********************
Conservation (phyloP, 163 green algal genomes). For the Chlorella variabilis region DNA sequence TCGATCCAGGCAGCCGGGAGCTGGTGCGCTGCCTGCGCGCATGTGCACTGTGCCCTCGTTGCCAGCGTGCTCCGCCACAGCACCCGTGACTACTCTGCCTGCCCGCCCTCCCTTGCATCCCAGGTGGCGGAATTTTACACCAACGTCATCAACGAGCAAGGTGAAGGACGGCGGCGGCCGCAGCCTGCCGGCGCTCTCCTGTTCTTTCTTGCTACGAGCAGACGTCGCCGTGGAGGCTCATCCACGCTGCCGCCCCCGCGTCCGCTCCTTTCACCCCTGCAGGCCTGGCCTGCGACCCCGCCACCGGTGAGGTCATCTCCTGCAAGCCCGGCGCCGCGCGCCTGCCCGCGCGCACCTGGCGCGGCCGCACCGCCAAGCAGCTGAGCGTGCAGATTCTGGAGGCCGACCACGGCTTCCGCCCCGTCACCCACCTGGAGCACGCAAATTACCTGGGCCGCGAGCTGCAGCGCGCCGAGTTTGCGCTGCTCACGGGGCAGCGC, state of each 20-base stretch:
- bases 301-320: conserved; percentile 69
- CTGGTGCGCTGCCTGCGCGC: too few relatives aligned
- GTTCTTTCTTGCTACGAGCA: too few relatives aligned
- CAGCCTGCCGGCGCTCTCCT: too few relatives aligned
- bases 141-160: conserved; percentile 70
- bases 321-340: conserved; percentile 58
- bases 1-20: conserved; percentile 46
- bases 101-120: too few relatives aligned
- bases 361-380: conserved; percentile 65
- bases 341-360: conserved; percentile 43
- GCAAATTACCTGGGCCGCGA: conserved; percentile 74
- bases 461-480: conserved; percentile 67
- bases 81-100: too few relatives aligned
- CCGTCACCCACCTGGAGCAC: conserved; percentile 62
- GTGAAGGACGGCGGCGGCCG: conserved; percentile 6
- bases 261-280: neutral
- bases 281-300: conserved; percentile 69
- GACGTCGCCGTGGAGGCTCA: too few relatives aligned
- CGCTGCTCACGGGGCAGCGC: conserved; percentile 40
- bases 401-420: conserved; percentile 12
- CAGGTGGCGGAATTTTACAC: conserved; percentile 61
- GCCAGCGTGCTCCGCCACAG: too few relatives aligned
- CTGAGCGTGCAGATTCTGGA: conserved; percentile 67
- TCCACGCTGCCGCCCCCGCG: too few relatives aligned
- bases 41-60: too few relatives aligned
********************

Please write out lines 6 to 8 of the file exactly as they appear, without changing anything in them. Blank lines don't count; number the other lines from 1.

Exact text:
- bases 141-160: conserved; percentile 70
- bases 321-340: conserved; percentile 58
- bases 1-20: conserved; percentile 46